A cross-sectional descriptive survey, with a purposive nonprobability sampling technique was used. Population was 220 final year students in college of medicine. Data was collected with a questionnaire instrument. The study was approved by the ethics and research committee of the institution and all other ethical principles and considerations were observed. The data analysis was assisted with Statistical Package for Social Sciences (SPSS) version 21 for windows using descriptive statistics; percentages and frequency distribution and inferential statistics of chi-square for correlation coefficient.

Result

Table 1 reveals the socio-demographic characteristics of the respondents with 75.8% of the respondents were between the ages of 19 and 24 years. The female respondents constituted a greater proportion of 54. 2% of the total number. Majority of the respondents 59.5% of the sample practised Islam.

Table 2 reveals that majority of the respondents 83.7% had adequate knowledge of pre-marital fertility screening, while few of the respondents 16.3% do not have knowledge of the premarital fertility screening.

Table 3 shows that 75.8% of the respondents consented that undergoing pre-marital fertility screening is morally and religiously justifiable. In total, 66.8% believed that Pre-marital fertility screening should be encouraged among singles. More than half of the participants 67.9% agreed that pre-marital fertility screening should be done to know one’s fertility status before marriage. Fifty-nine dot five per cent (59.5%) of the respondents agreed that pre-marital fertility screening should be done by both males and females intending to conceive when married. More than half the number of respondents 60.5% agreed with the fact that knowing suitor(s) fertility status should take precedence before accepting a marriage proposal. Also, 41.6% disagreed that Premarital fertility screening should be obligatory before marriage and 38.9% disagreed with premarital fertility testing being enforced by the law before marriage. However, many of the respondents 60% believe that premarital fertility screening should be optional.

Table 4 shows that 94.7% of the respondents accepted to undergo pre-marital fertility screening, 64.7% accepted to disclose the results to their confidant. Majority 91.6% of the respondents consented to get married regardless of the outcome of the screening. Also, 81.1% felt they could disclose their fertility status to their prospective spouses. If any disorder is diagnosed, the majority 94.7% of the respondents want to get treated.

The result in Table 5 shows the relationship between the respondents’ perception and acceptance of pre-marital fertility testing. The result reveals no statistically significant relationship between participant’s perception and acceptance of pre-marital fertility testing (X2 (1) = 0.39, pv = 0.53).

Discussion

The finding from the study revealed that the respondents had adequate knowledge of premarital fertility screening. This was opposed to the previous study by [12] who reported inadequate knowledge about premarital fertility testing. The increased knowledge reported in this study may be attributed to the advent of social media and the level and kind of students that were interviewed. The study revealed that students from the nursing department were more informed than those from other departments in the college of health sciences. This level of knowledge is however in synchrony with a study conducted by [13] showed that 65.9% of the studied sample had adequate knowledge of about premarital fertility screening.

Also, findings reveal that respondents had a good perception of pre-marital fertility screening as 66.8% of the respondents believed that Pre-marital fertility screening should be encouraged among singles, 67.9% agree that pre-marital fertility screening should be done to know one’s fertility status before marriage, 59.5% agreed that Pre-marital fertility screening should be done by both males and females intending to conceive when married, 60.5% agreed with the fact that knowing suitor(s) fertility status should take precedence before accepting a marriage proposal. However, 60% believe that Premarital fertility screening should be optional. These findings agree with the findings from [14] which also revealed that most of the respondents had a good perception of premarital fertility screening.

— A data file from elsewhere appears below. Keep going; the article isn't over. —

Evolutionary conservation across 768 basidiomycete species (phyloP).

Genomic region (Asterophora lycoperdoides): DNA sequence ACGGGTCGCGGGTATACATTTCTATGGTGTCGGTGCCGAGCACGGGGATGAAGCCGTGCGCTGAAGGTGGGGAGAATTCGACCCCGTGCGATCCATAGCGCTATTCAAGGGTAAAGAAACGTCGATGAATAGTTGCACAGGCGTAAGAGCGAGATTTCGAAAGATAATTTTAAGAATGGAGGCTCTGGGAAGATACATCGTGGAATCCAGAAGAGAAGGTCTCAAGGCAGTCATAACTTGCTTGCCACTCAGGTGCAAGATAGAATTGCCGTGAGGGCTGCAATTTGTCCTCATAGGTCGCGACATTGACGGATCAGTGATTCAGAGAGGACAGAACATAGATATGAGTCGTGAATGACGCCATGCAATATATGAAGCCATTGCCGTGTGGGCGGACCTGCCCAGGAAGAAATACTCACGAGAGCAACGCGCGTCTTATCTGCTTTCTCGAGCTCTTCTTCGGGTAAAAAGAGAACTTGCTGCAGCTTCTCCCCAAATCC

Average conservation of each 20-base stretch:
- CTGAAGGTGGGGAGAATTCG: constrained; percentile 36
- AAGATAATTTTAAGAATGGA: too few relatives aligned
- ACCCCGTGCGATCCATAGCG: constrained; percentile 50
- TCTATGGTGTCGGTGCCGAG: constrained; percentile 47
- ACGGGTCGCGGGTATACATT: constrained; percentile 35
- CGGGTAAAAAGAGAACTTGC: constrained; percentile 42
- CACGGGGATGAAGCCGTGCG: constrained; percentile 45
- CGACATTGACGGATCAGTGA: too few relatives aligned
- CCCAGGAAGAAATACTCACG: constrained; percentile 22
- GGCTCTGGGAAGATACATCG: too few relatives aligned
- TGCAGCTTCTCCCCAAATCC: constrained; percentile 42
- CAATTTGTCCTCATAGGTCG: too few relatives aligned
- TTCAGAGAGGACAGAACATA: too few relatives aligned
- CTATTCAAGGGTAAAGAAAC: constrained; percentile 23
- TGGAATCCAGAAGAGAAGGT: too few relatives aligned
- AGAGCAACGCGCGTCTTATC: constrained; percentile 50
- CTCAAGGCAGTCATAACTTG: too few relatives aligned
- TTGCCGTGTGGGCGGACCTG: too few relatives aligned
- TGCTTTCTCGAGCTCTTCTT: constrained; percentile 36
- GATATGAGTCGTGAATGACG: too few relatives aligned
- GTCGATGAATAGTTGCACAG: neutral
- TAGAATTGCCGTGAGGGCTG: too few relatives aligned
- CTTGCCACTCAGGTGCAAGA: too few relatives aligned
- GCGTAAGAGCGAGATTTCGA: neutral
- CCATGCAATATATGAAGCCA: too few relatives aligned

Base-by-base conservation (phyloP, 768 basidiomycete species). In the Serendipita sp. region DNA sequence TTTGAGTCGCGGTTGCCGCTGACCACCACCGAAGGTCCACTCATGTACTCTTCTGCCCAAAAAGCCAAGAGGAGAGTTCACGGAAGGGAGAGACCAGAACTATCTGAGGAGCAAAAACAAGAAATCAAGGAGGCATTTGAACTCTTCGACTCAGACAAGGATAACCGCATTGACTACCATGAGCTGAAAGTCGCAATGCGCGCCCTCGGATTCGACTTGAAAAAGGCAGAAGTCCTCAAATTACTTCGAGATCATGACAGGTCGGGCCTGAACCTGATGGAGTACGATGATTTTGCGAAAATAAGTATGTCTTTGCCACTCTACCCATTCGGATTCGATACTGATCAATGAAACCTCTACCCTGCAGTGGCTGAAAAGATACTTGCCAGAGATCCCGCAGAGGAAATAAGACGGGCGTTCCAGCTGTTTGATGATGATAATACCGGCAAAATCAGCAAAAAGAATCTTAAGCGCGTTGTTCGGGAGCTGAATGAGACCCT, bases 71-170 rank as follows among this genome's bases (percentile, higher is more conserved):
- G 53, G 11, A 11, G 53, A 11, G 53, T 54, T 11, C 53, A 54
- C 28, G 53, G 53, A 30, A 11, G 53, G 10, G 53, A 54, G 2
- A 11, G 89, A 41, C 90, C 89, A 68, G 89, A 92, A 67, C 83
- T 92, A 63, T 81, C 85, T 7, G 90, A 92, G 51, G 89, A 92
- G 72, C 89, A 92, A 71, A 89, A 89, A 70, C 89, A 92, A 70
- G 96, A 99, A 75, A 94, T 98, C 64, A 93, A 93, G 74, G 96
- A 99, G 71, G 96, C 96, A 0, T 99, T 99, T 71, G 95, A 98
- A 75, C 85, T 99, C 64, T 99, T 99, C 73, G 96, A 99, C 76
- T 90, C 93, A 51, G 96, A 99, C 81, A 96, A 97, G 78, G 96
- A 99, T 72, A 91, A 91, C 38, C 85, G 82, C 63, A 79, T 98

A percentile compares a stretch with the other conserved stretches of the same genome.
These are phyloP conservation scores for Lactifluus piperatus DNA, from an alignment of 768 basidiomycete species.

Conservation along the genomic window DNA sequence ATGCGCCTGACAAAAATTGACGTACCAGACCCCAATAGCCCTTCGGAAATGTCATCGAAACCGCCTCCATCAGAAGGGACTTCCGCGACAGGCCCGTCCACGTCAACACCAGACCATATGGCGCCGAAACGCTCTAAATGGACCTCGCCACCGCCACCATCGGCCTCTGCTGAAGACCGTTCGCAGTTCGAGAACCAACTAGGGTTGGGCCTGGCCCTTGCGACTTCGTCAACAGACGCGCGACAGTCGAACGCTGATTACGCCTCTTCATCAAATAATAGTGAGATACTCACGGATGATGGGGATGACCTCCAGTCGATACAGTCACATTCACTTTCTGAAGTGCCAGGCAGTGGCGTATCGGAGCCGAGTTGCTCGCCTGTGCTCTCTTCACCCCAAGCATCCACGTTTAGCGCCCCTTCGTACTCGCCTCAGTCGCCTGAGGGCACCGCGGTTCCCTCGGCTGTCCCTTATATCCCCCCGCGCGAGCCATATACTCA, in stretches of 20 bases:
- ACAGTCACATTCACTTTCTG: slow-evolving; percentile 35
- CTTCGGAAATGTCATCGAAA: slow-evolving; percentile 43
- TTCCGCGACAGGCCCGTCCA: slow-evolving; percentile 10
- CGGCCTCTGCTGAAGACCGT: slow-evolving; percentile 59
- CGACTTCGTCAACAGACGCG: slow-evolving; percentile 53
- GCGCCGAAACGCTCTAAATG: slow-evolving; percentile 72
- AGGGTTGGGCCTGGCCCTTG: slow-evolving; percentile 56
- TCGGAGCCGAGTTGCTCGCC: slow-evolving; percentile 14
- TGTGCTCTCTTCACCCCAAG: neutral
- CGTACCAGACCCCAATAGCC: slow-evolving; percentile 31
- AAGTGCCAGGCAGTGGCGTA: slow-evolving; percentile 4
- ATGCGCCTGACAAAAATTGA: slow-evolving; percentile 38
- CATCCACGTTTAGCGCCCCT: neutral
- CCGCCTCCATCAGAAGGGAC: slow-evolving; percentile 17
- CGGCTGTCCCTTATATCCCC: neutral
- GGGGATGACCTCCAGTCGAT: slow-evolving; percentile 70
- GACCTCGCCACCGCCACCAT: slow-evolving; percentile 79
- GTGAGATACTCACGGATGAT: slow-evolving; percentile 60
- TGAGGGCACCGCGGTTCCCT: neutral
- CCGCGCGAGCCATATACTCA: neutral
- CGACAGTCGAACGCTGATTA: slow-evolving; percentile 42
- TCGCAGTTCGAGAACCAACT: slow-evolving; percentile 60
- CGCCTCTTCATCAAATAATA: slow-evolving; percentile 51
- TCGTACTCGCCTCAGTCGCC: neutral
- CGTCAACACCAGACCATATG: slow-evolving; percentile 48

Finally, finding reveals a reasonable acceptance of premarital fertility screening among the final year students. This finding is in line with finding from a study conducted by [15]. This reasonable acceptance of premarital fertility screening among the final year students may be accounted for the high-level knowledge on premarital fertility screening demonstrated by the study respondents because acceptance of premarital fertility screening depends solely on its knowledge.

This study has limitations worth stating. The study was confined to the college of health sciences, University of Ilorin, Ilorin, Kwara State, Nigeria only, which means the generalization of the result is limited to the sampled population. The recruitment of the respondents was done through a non-random sampling method. Hence, selection bias should not be ignored, and the result of this study cannot be generalized to the entire university students’ population in the town, state or country. The cross-sectional design adopted cannot establish a cause-effect relationship.

Conclusion

We conclude that the respondents had adequate knowledge of premarital Fertility screening and reasonable acceptance of premarital Fertility screening. However, some of the respondents still have a negative perception of premarital Fertility screening. Therefore, students should be taught the implications of marriage without premarital Fertility screening. It is advised that future surveys or studies should be conducted on the level of utilization of premarital fertility screenings in hospitals, as well as factors influencing premarital fertility screening patronage/utilization.

The implication of findings to nursing practice

Although the awareness about the premarital fertility screening is quite satisfactory, its uptake is still very suboptimal, hence the need for health education for young people of marriageable age. Nurses could use these findings to advocate for the clients and make policies as regards the cost and discomfort associated with some procedures based on the do no harm principles. The nurses should create an enabling environment where youths can easily trust them and get adequate information about premarital fertility screening. Confidentiality is a key issue when dealing with sensitive topics such as premarital fertility screening. The results, procedures and patient information should be handled with the highest level of confidentiality.

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© © 2021 Aluko JO, et al. This is an open-access article distributed under the terms of the Creative Commons Attribution License, which permits unrestricted use, distribution, and reproduction in any medium, provided the original author and source are credited.